Hongkiat: 30+ Useful Chrome Extensions for Web Designers . “I love Google Chrome. Its simplicity, speed and performance are undoubtedly top-notch. But sometimes, being too simple can also be a problem, especially for us web designers who rely heavily on add-ons. I walked away from Chrome back in 2008 just because it had no addon . But now things have changed at the Chrome side as there are so many Chrome Extensions being created every day that are similar in function to Firefox add-ons. I dug into those extensions and through my personal experience picked up 40 extensions that can be very helpful for web designers to share with you guys.” Decent annotation for such a long list.
Slate, and let me say up front I don’t agree with the “blogging is dead” part (for obvious reasons): End the Tyranny of Arial. “After an era where customizability was the norm, we’ve now reached a period where everything we read online looks the same. Blogging is dead, and the current dominant social media platforms have settled on a unified look: Facebook, Twitter, and Instagram pages largely look the same. While Slack offers themes to change its default colors, and there are third-party apps to modify WhatsApp, there’s little you can do to change the look of messages you send.”
CNET: Facebook pages get face-lift with new page layout design. “If you think your Facebook page looks a bit different today, you’re not alone. The social networking giant appears to have rolled out a new page design on Tuesday, eschewing the previous three-column layout for one that incorporates only two. On the right is static information about the page, while the left side contains the feed of recent posts.”
The Verge: The dream of the ‘00s lives on in gossip blogs. “Mostly, the internet is worse now than it was 20 years ago — but at least it looks better. Now that ‘going online’ is more often a job than a hobby, the internet looks appropriately sleek to match: by adults and for adults, by professionals and for professionals. Platforms have different personalities, from the cutesy quirk of Etsy to the clean, friendly usability of Slack. But, in general, if a website is popular, if it is large enough to be the primary income source for its creators, it is both navigable and beautiful in a minimalist, Scandinavian-boutique-hotel sort of way. The look of a website is intentional and made by a well-paid committee. Very little about the internet’s appearance, short of a bug quickly remedied, is an accident.”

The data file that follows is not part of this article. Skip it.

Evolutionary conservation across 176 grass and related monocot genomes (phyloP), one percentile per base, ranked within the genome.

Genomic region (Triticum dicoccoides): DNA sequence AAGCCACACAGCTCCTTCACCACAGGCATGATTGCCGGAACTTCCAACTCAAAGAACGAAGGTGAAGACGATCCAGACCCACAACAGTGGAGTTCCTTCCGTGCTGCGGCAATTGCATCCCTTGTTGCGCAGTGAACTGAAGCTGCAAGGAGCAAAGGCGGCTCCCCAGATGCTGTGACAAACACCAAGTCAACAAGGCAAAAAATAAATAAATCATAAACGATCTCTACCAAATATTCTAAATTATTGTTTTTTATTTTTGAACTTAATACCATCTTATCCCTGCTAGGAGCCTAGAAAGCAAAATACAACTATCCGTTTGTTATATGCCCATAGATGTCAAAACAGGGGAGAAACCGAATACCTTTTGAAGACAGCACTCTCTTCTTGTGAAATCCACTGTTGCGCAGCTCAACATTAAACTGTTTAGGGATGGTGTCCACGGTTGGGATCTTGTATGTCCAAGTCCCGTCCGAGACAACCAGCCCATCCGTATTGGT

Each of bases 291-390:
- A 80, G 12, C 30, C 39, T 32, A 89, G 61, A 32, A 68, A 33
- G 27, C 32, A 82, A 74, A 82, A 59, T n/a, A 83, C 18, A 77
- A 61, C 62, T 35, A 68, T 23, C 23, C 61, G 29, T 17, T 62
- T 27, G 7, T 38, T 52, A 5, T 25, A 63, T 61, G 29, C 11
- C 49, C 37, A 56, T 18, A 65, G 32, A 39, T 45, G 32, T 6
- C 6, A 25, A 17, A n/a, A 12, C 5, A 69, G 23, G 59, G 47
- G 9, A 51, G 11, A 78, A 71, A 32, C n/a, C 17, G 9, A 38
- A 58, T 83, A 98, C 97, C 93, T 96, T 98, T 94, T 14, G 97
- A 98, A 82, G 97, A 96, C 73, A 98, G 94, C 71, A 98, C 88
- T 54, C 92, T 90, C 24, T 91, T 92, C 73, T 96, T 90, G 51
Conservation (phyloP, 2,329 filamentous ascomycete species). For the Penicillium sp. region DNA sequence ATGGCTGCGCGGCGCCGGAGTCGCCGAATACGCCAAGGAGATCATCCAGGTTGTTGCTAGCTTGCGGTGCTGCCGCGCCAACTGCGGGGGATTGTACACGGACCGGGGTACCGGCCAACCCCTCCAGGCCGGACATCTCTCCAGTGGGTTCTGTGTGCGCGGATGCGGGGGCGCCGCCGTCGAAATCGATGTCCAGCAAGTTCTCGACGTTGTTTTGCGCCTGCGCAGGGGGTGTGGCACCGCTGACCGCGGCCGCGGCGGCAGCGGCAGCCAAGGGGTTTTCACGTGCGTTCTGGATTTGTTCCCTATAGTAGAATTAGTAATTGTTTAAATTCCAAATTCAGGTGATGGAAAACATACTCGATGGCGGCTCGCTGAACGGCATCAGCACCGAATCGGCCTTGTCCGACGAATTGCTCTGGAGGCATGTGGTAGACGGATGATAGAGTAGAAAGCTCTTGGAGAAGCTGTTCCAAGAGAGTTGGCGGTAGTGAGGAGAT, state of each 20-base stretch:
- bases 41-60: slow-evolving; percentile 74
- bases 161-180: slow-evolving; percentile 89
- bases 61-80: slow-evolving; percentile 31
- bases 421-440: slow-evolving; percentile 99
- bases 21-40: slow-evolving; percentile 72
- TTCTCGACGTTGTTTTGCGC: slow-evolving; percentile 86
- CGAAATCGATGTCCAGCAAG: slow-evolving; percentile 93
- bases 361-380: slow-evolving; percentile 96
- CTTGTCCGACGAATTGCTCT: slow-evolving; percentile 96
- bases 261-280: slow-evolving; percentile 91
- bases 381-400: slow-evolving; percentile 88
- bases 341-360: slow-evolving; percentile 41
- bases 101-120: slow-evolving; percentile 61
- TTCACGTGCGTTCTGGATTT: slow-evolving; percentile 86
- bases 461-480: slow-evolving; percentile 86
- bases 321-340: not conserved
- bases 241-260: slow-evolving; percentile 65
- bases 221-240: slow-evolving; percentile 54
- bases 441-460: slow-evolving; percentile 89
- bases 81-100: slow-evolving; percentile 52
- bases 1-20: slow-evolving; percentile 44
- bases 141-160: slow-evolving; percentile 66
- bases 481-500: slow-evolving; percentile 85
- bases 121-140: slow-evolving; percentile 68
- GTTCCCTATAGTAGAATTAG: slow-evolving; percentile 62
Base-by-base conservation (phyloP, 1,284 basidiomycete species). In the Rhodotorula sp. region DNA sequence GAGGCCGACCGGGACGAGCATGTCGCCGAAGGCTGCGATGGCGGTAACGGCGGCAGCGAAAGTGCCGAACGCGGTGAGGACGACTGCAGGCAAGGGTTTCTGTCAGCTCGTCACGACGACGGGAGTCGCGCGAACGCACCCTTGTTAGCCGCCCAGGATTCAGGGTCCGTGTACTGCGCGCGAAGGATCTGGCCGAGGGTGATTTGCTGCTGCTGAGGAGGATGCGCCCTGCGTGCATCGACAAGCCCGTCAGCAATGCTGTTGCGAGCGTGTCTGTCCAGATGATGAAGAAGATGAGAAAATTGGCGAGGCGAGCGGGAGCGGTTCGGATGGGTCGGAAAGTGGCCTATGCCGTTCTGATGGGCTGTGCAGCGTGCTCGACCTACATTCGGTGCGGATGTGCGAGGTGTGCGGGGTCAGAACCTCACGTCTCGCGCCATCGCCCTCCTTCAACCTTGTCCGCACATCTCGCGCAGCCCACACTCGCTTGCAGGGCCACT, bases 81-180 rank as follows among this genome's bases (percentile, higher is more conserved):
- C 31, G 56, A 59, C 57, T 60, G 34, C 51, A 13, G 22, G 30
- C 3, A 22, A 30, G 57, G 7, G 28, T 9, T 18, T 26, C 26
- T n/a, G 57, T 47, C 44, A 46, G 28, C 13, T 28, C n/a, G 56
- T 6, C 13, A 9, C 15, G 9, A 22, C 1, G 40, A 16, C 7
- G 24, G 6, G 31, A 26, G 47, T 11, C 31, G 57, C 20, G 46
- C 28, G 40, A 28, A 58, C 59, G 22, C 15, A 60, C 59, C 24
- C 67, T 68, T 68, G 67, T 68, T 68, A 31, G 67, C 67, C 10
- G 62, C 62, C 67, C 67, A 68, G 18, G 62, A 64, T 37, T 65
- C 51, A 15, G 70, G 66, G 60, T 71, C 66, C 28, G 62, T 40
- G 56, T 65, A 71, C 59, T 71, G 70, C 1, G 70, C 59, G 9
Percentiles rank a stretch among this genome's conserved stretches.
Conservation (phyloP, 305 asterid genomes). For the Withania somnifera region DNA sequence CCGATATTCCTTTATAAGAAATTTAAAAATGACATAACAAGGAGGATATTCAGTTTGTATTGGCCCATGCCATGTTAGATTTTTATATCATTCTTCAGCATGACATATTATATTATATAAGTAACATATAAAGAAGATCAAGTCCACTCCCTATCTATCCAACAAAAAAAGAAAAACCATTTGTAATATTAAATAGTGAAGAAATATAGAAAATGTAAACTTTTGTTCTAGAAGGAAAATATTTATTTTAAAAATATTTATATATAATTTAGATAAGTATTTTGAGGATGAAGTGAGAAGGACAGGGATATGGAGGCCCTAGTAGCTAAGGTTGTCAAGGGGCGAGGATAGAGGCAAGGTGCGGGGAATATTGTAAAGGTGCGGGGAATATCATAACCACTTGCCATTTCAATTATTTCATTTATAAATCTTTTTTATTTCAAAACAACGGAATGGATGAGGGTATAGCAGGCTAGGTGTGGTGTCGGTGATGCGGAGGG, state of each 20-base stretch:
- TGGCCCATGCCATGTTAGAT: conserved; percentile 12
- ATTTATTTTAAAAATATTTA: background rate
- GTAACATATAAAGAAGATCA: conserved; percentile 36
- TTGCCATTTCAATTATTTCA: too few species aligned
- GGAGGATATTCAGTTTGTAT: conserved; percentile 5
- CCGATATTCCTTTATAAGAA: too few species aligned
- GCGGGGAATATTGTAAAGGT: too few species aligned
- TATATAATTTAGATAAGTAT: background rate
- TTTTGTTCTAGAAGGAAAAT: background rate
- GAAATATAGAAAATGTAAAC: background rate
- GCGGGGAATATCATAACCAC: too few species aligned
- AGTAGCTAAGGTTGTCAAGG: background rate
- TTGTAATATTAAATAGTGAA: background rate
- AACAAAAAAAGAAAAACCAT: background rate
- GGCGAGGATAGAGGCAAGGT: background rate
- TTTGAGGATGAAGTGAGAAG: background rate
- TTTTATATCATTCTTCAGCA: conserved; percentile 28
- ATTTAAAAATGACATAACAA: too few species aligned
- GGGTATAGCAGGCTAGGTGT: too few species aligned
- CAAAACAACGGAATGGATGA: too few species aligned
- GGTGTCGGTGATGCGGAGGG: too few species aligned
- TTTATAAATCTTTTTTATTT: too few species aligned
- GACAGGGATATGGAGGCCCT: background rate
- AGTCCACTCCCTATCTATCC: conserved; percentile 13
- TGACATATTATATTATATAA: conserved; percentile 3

Search Engine Land: 3 free tools to comprehensively test page speed . “Having a fast site is important, since faster sites are rewarded with improved search engine optimization (SEO) and the ability to drive more visits and conversions. More people visiting your site can lead to more sales, signups or traffic in general. That’s a true win-win. Of course, where there’s a positive, there is always a negative. The flip side to fast sites is slow sites, and slow sites tend to suffer from lack of sales, sign-ups and traffic in general. That is definitely not a win-win. Once you get above 3 seconds, many visitors leave before the page loads, many more will bounce, and your conversion rate will plummet. Not good.”
Fast Co Design: Here’s An Internet Off Button For When You Just Can’t Take It Anymore. “It’s a little black box that sits in the top right corner of your browser. And when you click it, it turns any page on the internet into a serene tabula rasa with no text and no images.” Sounds like a useful tool for exploring Web design – or a really, really mean prank.